Use PowerShell and Group Policy for Your Logon Script
Summary: Microsoft Scripting Guy Ed Wilson discusses the pros and the cons of using Windows PowerShell for logon Scripts.
Hey, Scripting Guy! In the past, I worked at a company that had an impressive logon script. It was written in VBScript and consumed more than 5,000 lines of code – I am not joking here, it was more than 5,000 lines long. I no longer work for that company, but I am certain that if it were converted to Windows PowerShell, it would not be nearly that long. My question is this: do people use Windows PowerShell for logon scripts? If so, how is it done?
Hello YT, Microsoft Scripting Guy Ed Wilson here. I do not know about you, but I am slowly returning to “work mode” after a decent amount of time away. When the Scripting Wife and I went to Greenville, South Carolina for an overnighter, I did not even pack my laptop. Later that night I began to have withdrawal symptoms, and I specifically asked her, “Do you even remember the last time we have been away without a computer?” To solve the mystery, no; neither the Scripting Wife nor I remembered the last time we were away from home without a laptop.
On reflection, the last time I left home without carrying a laptop might be back when I was a network administrator, prior to laptops becoming commercially available. In fact, back in the days when I was a network administrator, login scripts were all the rage. Everyone who was anyone would spend weeks and weeks crafting the perfect login script. Nevertheless, to be honest, login scripts back then were the primary means of user management. If one wanted to deploy software to a user, one used a login script. If one wanted to map drives, or printers for a user, again the login script was the mechanism to utilize. In fact, I even had a command that I used to synchronize the time on all the workstations with the domain controller. None of those things is required nowadays. In many cases, a modern network can survive without a logon script. The tool that replaces the old-fashioned logon script is Group Policy.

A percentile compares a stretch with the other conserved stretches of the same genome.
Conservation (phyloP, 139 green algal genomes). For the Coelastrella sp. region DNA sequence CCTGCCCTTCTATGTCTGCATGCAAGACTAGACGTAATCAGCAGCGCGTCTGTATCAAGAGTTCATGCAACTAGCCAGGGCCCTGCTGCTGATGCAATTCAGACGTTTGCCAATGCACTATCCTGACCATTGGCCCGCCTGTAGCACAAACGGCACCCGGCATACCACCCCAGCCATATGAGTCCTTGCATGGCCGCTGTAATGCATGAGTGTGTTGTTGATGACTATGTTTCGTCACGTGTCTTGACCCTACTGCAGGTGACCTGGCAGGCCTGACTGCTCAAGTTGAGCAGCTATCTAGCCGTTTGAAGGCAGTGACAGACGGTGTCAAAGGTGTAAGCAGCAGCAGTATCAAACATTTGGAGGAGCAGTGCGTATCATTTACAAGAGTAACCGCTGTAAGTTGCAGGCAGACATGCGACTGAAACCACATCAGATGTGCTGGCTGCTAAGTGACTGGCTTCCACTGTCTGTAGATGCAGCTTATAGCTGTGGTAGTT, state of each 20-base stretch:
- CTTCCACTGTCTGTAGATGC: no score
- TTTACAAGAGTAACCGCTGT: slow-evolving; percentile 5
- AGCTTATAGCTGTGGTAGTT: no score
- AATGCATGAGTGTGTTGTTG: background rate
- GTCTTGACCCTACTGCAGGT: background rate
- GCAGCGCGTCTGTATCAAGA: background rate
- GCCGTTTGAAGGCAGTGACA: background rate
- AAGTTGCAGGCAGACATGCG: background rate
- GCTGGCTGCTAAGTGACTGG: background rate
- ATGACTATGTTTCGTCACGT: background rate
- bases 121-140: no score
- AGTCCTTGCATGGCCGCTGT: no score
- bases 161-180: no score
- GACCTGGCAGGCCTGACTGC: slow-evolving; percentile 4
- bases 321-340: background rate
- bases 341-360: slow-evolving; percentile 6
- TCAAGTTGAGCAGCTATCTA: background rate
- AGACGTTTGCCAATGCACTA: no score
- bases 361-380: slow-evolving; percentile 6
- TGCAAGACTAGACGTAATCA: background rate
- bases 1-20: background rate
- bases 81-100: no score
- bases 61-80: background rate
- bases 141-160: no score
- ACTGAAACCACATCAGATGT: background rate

With Group Policy it is easy to map drives and printers by creating a new Group Policy Object. This is seen in the following figure.
One of the cool things about using a logon script to map drives is that I can use WMI to determine if the script is running on a Server (for example when I need to log onto a server to make changes I do not need a logon script running and mapping a bunch of drives.) Using Group Policy I can also use WMI to perform this filtering. I created a WMI Filter to filter out only Workstations. This is an important technique for Scripters to learn (even if it is a Group Policy thing) and I discuss it in detail in the Using Group Policy to Deploy a Windows PowerShell Logon Script post.
After the drive mappings have been accomplished the Drive Maps screen appears as shown in the following figure.